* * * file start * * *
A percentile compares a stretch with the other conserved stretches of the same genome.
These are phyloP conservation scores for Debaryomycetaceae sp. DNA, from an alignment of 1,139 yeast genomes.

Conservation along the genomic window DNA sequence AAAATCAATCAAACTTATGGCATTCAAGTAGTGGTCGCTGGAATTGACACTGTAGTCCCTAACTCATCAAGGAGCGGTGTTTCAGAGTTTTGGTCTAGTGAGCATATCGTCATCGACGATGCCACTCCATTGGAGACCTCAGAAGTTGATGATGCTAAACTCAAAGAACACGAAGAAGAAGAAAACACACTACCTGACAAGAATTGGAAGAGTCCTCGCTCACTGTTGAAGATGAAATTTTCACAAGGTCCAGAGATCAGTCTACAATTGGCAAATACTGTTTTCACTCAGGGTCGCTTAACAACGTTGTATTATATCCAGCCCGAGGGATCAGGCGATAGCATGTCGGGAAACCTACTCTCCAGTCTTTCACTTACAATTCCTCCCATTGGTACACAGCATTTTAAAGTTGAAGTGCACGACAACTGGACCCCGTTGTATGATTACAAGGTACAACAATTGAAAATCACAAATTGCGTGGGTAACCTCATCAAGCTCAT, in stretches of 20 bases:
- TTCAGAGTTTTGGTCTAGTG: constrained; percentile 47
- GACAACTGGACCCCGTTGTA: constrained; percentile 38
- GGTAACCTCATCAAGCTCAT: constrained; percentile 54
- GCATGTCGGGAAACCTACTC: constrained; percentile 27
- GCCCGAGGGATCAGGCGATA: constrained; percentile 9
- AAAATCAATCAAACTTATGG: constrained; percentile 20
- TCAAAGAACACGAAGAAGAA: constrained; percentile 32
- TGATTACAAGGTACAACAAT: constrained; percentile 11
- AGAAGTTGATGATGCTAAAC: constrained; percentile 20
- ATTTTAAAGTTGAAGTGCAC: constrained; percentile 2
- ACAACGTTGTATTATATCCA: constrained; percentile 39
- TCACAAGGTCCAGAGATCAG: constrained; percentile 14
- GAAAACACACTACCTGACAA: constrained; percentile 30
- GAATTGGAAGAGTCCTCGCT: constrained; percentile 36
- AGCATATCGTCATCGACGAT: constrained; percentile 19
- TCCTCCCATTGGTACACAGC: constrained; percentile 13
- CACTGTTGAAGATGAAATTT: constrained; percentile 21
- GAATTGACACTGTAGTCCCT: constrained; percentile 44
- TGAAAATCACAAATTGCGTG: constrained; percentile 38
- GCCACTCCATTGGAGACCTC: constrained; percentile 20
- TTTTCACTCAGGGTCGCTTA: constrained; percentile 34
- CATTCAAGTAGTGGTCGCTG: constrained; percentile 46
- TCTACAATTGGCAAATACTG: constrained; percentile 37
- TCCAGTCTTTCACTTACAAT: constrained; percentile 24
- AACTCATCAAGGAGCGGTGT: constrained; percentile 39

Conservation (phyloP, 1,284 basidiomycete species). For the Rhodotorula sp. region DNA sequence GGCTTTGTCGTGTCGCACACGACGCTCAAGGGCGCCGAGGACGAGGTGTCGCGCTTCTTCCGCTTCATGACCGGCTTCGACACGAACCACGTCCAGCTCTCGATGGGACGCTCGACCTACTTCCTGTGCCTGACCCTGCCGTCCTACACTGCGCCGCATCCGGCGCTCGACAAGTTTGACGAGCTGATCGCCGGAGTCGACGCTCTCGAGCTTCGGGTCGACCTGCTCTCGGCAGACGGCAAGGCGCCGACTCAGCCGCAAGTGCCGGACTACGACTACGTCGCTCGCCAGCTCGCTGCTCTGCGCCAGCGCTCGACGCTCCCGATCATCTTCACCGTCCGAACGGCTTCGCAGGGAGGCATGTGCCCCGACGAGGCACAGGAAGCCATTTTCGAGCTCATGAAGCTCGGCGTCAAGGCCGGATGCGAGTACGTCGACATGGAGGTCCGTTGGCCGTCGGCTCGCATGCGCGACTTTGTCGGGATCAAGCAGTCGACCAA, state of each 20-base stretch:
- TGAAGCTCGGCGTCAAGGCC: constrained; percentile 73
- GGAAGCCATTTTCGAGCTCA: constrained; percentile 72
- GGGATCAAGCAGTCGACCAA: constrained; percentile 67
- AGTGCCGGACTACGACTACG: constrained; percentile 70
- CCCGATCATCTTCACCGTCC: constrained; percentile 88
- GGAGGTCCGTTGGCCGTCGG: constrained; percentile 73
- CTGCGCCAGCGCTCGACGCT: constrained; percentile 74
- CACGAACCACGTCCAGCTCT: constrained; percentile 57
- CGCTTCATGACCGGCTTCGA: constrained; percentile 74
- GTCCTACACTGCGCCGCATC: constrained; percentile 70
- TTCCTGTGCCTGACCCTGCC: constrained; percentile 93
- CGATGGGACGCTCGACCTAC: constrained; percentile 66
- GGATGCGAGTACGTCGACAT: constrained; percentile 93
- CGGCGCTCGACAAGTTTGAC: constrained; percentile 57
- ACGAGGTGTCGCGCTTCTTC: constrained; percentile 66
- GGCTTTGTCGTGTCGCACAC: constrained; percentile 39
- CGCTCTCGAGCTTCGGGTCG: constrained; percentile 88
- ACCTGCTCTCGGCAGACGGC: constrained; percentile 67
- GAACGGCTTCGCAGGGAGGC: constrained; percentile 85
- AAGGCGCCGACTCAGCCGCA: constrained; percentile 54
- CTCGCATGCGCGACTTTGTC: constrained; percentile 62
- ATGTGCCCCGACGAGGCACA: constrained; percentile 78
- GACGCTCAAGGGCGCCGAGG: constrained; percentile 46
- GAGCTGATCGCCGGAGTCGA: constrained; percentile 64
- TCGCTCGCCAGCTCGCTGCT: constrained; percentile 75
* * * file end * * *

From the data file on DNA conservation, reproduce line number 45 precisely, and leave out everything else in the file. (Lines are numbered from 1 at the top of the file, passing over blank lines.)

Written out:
- GGCTTTGTCGTGTCGCACAC: constrained; percentile 39